I think of my colleague here at ESPN, Mark Schlereth, and his son, Daniel, and how Daniel followed Mark into the world of professional sports. I think of how proud Mark is of his son, not just because he's a baseball player, but because he's living his dream just like every father wishes for his son.

So, yes, we had a horrible offseason, but that's not what I'm going to be thinking of come Opening Day. No, on that day I'm going to be thinking of the rookies putting on their spikes for the first time ever as big leaguers and getting to play in Yankee Stadium. I'm going to be thinking of the swell of pride in their eyes and the smile they try to hide as they stand in the on-deck circle and take a peak at the stadium and the thousands of fans cheering for them. I'll be thinking of the fathers playing catch with their sons and taking them to the ballpark and teaching them how keep score. I'll be thinking of every player, past and present, who made it possible for this game to continue.

Past Baseball Tonight Clubhouses: March 26 | March 25 | March 24 | March 23 | March 22


Each day,'s contributors offer a wide array of thoughts and analysis in their blogs. Buster Olney points out Oakland's deal with Mark Ellis was one of the smartest of the offseason:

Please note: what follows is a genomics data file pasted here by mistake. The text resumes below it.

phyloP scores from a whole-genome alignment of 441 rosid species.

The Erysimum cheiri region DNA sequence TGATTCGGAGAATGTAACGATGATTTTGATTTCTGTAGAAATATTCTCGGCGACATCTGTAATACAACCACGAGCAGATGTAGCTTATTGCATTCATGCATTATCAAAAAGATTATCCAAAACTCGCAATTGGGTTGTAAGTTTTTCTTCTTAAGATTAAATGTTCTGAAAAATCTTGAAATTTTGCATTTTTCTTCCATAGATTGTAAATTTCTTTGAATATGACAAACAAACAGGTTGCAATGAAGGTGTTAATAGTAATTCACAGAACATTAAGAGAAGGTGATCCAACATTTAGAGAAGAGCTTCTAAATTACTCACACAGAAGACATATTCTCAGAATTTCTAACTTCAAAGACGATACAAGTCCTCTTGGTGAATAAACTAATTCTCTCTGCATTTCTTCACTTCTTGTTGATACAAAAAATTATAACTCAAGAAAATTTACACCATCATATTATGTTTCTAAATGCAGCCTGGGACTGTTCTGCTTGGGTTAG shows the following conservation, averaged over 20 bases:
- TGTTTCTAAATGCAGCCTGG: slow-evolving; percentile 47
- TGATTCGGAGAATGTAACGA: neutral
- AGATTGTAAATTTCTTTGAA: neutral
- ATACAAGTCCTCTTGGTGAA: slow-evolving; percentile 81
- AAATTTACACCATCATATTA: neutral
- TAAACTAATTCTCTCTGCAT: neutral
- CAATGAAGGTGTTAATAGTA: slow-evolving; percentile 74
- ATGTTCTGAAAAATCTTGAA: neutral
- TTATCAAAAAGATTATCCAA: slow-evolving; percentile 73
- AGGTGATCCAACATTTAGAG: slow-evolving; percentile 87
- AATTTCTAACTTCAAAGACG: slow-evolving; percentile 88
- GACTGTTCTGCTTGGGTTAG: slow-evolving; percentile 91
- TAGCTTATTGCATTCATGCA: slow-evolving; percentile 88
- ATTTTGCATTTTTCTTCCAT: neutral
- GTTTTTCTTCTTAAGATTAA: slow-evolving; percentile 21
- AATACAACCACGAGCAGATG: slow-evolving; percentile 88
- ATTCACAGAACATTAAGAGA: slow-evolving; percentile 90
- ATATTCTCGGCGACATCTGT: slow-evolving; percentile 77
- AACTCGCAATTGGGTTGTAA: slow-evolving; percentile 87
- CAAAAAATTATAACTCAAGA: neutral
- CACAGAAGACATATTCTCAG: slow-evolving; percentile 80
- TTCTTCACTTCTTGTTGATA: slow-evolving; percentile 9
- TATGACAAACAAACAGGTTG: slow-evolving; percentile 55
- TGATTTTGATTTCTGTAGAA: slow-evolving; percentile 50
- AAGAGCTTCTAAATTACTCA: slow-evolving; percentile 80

Mark Ellis likes playing for the Oakland Athletics and appreciates the way they have dealt with him during his time with the organization. That's why he agreed to a two-year, $11 million deal so quickly in the fall before the free-agency period. The timing of the deal really didn't have much to do with the economic forecasts.

Ellis' deal was privately criticized in the fall by agents and executives who weren't involved in his negotiations. But he looks pretty smart now, given how the offseason played out. "It wasn't a stressful winter at all the way it was for a lot of guys," Ellis said. "A lot of buddies had a tough time."

As Ellis and his agent, Jamie Murphy, spent some time in the fall considering what the market might look like, they believed the free-agent market for second basemen would be set by Orlando Hudson, who was recovering from a significant wrist injury but had an excellent track record.